Thursday, March 21, 2013

My First Interview!

I'm over at the Firebirds today answering questions about tough heroines, hurricanes, and the science of world building. Stop by and say hello!

Wednesday, March 13, 2013

Release Day: My debut novella is now available!

So, I have some news:

My fabulous agent and I have decided to self-publish a novella! Anchored went on sale yesterday as an e-book. It’s set in the same paranormal world as Questionable Miracles (my Golden Heart finaling manuscript), and it tells the story of Susannah March, a winged guardian charged with protecting the city of Biloxi, Mississippi. That’s no easy task in hurricane country, but Susannah is a brutally powerful supernatural warrior, and there's no problem she can't handle, usually by beheading it. Her biggest challenge is accepting help when she needs it, which is why the arrival of an inconveniently sexy supernatural healer named Jason Delacourt sets her completely off-balance. You can read the full blurb here, and you can get to know Susannah in the excerpt below:

I stood over the body and cursed.
“There’s nothing you could’ve done,” Max said. “She lost too much blood.”
I allowed myself a single display of temper: I punched through the wooden railing of the beachside boardwalk.
“That’s going to confuse the police,” he said, looking at the splintered wood.
“Let it.”
I turned and strode for the beach. My hand was bleeding, and I picked splinters out of my knuckles as we walked. I have a high tolerance for pain, but I was dripping blood all over the sand, so I ripped off one of my sleeves and bound my knuckles with it. Max politely said nothing and got out his cell phone to call in an anonymous tip.
The police wouldn’t know what to make of her anyway, a bloodless body without a mark. It was part of my job to keep them from suspecting the supernatural existed, but I couldn’t put blood back in that girl’s body, and I wasn’t going to hide it and make her family spend decades hoping she was still alive. She’d looked to be nineteen, maybe younger. What a fucking waste.
It was late, almost two a. m., so I didn’t bother with a glamour as Max and I went up the deserted beach to my diner. My wings drifted behind me, and I walked to the edge of the water where the sand was firmer, letting my right wingtip trail through the still-warm water of the gulf. I could already see the lights of my restaurant ahead. The bastard had killed within two hundred yards of it. It was an insult.
“They’re on their way,” Max said, pocketing his phone and coming into step with me. “It’s good we found her before the storm hit.”
“Yes.” There was a good chance her body would’ve been dragged out to sea by the hurricane if we’d just left her there.
“There’ll be more questions this way.”
“There will.”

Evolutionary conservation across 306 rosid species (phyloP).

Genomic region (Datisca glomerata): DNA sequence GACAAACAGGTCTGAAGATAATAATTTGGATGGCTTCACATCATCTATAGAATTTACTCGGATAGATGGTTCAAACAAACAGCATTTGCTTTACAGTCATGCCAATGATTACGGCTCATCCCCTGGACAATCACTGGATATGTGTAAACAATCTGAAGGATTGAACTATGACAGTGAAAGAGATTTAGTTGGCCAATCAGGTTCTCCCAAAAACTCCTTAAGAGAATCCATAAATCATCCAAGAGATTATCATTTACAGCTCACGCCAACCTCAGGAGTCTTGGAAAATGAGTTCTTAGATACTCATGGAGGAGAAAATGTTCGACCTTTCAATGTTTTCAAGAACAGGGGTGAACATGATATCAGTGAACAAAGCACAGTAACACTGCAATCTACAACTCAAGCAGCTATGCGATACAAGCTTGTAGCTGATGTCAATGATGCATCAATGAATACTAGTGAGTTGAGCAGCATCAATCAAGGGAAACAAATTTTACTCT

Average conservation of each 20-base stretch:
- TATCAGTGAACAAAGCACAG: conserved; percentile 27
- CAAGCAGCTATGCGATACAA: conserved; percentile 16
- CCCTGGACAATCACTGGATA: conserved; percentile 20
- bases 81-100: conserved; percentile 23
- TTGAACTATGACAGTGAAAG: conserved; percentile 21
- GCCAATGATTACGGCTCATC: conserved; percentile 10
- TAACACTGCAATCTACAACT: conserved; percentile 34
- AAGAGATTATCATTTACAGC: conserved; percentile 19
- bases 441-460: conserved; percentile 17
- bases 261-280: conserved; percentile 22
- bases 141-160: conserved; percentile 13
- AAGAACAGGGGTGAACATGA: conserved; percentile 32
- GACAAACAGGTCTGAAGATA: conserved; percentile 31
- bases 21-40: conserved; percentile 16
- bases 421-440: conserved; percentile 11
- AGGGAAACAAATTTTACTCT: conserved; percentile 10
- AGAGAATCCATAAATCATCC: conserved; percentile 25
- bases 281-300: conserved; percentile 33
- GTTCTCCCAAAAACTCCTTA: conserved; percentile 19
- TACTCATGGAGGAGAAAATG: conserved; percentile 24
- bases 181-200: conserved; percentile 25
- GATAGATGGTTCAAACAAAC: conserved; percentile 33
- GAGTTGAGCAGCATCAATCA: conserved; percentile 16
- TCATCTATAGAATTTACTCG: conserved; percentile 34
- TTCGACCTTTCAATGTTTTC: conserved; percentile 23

He fell silent while we walked. He knew better than to try and comfort me; we’d been working together too long.
We reached my diner, the front covered by a corrugated steel security gate, and I took out the key and unlocked it.
“You going to ride it out here?” Max’s normally carefree face was concerned. He was a telepath—he knew what I’d planned already—but he liked to give me the illusion of privacy.
“You can go,” I said. “Go take care of Kaitlin or Kathy or whatever her name is.”
“Kellie.” He flashed a grin that was almost apologetic. “Thanks.”
I flapped my hand at him, and he took off for his car.
After he’d sped down the empty street, I stood on the front porch and looked at the stacks of plywood waiting to be nailed up. Max and I had almost finished boarding up the windows when I’d felt the near-death terror of the victim and gone racing down the beach. There were still three more to go. The Sand Angel Grill had been through seven hurricanes since I’d owned it, and this wouldn’t be the first one to blow it down, but Mandy was a small storm, and I was hoping to get away without too much damage.
I picked up the hammer, held a half dozen nails between my lips and went to work on the last few windows. It had been a long time since I’d gotten an alarm like that. I was Biloxi’s guardian, a sort of supernatural police chief, so when something went wrong in the city, I could feel it. Usually, I sensed rogue sups before they got into any trouble. Not this time. The vampire who attacked that girl must have been a powerful one. Old enough to have control over his bloodlust, to know how to keep me from sensing him. It was troubling. I slammed the last nail in and tossed the hammer behind my cash register. It would do.
I should’ve gone inside to get what rest I could before the storm hit, but I was too unsettled. Natural disasters are difficult times for guardians. There’s not much we can do about them—nothing to fight—and the chaos was going to weaken my communion with the city. Max was smart to take off for his girlfriend’s. For the next two days, I was going to be difficult to be around. More difficult, Max would say.